The Man I Want to Be (Under Covers)(6)

By: Christina Elle

They’d met when they were eight. Math class. He sat behind her and threw little balled-up pieces of paper into her hair. That was the first time she tried to punch him. Their height difference wasn’t as vast back then, so she managed to bop him in the jaw, her fist bouncing off as if his skin had been rubber. It was enough to startle him but not do real damage. He’d recovered quickly and told her that if she was going to punch, then she ought to learn how to do it the right way. By thirteen they’d started dating. By sixteen they’d slept together. And by eighteen they were dreaming about their future together. He’d enlisted at twenty-one, proposed to her, and that was the last she saw of him.

Until today.

“You were engaged?” Luke asked Bryan. “To her? Why the hell did you screw that up?”

Bear ran a quick hand over his hair again. “It’s complicated, okay?”

Complicated? That’s it? They’d planned a life together. Children. Hell, if they’d had a little girl, they’d agreed to name her after Kenna’s late mom. And complicated was his best defense for destroying their future?

“It’s over,” Kenna said, working to get her anger back in check. “Our differences don’t have to ruin a beautiful week for you guys. Bear and I”—snickers came from Ash and Luke’s general direction—“will avoid each other the whole time we’re here.” She turned to the brute. “Right?”

Bear scanned the faces of their engrossed audience and his cheeks deepened in color. “Fine,” he agreed.

His embarrassment threw her a little. It’s what she’d been aiming for by airing their dirty laundry to his friends. But he’d never been one to show emotion or weakness before. Hell, in all the years they’d been together, he’d never once let her see him cry. So now, taking in his reaction, she considered that maybe, just maybe, he wasn’t the same stubborn boy she’d once known.

But as quick as the flush came, it was gone just as fast.

Bear stood at full height, which still had the power to do things to her, given the small flip in her tummy, damn it, and he said, “Sam’s my new badminton partner.”

“Me?” Sammie asked, surprised. “Don’t you mean Ash?”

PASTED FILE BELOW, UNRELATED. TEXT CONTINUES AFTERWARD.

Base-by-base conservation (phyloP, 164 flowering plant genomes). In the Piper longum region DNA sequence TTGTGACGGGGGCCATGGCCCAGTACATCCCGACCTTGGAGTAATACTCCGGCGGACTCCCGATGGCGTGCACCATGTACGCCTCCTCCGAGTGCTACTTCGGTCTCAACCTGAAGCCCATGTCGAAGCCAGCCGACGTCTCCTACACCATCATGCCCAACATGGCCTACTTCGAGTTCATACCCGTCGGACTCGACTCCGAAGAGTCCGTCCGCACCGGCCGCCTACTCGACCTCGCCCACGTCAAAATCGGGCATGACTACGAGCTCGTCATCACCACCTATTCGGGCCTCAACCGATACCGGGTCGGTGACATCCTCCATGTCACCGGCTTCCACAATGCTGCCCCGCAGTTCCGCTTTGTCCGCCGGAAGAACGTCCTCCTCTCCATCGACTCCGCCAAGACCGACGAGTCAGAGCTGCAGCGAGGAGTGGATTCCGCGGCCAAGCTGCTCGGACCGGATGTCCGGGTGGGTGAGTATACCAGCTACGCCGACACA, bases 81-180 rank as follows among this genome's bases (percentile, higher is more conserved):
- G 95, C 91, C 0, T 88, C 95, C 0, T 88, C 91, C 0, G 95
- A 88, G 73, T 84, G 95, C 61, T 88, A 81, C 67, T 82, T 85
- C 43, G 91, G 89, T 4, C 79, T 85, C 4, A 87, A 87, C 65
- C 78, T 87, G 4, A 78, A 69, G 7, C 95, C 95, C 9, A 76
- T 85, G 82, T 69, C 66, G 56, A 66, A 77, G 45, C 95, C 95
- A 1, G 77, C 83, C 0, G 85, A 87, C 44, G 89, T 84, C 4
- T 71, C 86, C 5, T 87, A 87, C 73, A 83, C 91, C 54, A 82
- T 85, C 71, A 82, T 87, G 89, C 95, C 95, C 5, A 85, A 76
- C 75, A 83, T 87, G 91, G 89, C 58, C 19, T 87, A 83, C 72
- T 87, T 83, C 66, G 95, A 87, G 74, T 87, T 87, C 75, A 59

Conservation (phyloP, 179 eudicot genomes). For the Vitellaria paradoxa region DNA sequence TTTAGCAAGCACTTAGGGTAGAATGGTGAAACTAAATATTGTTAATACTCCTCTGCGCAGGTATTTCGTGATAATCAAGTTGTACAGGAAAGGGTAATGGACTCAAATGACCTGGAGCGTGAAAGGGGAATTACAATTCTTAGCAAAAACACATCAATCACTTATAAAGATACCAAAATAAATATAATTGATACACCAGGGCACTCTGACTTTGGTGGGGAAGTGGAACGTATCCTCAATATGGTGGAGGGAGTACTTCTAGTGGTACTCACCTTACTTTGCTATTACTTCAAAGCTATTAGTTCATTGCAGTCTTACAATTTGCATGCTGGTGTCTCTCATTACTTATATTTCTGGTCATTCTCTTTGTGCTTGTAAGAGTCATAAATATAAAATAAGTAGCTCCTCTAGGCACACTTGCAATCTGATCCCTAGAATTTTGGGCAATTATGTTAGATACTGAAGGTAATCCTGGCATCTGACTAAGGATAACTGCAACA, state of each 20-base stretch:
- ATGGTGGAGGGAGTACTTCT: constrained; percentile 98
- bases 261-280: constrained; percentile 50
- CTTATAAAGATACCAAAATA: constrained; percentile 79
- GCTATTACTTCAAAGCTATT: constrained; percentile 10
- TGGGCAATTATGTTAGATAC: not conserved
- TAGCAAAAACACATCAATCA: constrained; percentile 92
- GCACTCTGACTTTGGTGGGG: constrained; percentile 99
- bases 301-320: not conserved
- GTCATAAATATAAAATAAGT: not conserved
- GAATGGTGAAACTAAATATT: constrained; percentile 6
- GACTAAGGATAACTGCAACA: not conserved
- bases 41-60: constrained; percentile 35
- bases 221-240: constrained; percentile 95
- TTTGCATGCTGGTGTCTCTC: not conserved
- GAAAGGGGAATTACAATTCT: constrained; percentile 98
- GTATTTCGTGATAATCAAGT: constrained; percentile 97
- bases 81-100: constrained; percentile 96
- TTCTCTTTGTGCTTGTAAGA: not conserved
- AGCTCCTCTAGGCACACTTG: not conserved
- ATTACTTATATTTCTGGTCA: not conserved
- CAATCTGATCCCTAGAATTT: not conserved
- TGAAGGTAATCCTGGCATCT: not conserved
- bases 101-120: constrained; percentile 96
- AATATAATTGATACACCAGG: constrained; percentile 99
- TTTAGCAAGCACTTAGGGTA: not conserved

“Hell no,” Bryan said. “Have you seen him handle a racket?”

Then again. Maybe not.

Chapter Two

Kenna and Ash came in second place in the badminton tournament, which made her smile. Especially since Bear stomped around the sand pissed off that he and Sam placed fourth. Kenna couldn’t help but smile a little over that. It was the small victories that mattered. After, the women trekked across the resort to the spa. Sam had scheduled an afternoon of pampering and relaxation. Kenna didn’t know about the rest of the ladies, but she could sure use some freaking relaxation.

And time away from Bear to get her head on straight.

There were five of them in the steam room, all outfitted in white towels secured under their arms. In addition to Kenna, Sam, and Aunt Estelle, others included Sammie’s grandma, Rose, who kept wiping a finger across her glasses to clear the fog. She had the comforting countenance of a typical grandmom, with her gray hair, round face, and full midsection. Anytime Kenna visited, Rose always made her feel welcome and at home.

Celia, who lived on the same street in Baltimore as Sam, Estelle, and Rose, was quiet and sweet. Kenna didn’t think she’d heard the woman say more than two words in the time since she’d met her. She was the smallest of the older ladies, her bony shoulders protruding out like sharp wings. What softened her appearance was a strand of white pearls and perfect chignon at the base of her neck.

Kenna had spent most of the earlier match stealing glances at Bear, trying to come to terms with the fact that he was actually here. It felt like some sort of dream, or rather a nightmare. Like he’d been manifested, forcing her to remember everything they would never share together. Everything he chose to take away from them.

Thankfully, the steam room and a little girl time was what she needed to forget about all of that.

She closed her eyes and leaned against the slick tile behind her, inhaling slow, deep breaths, letting the hot air fill her lungs. Sweat beaded over her body, and with it, she tried to let go of the negativity she’d brought to the surface after seeing Bear. Finally, her muscles relaxed and her mind wandered into safer territory.

Until Sammie spoke.

“I’m not going to wear the ring this weekend.”

Kenna popped one eye open and took in Sam’s decided expression.

“Seriously,” she went on. “I should’ve never accepted when you offered. It was your momma’s ring. You should wear—”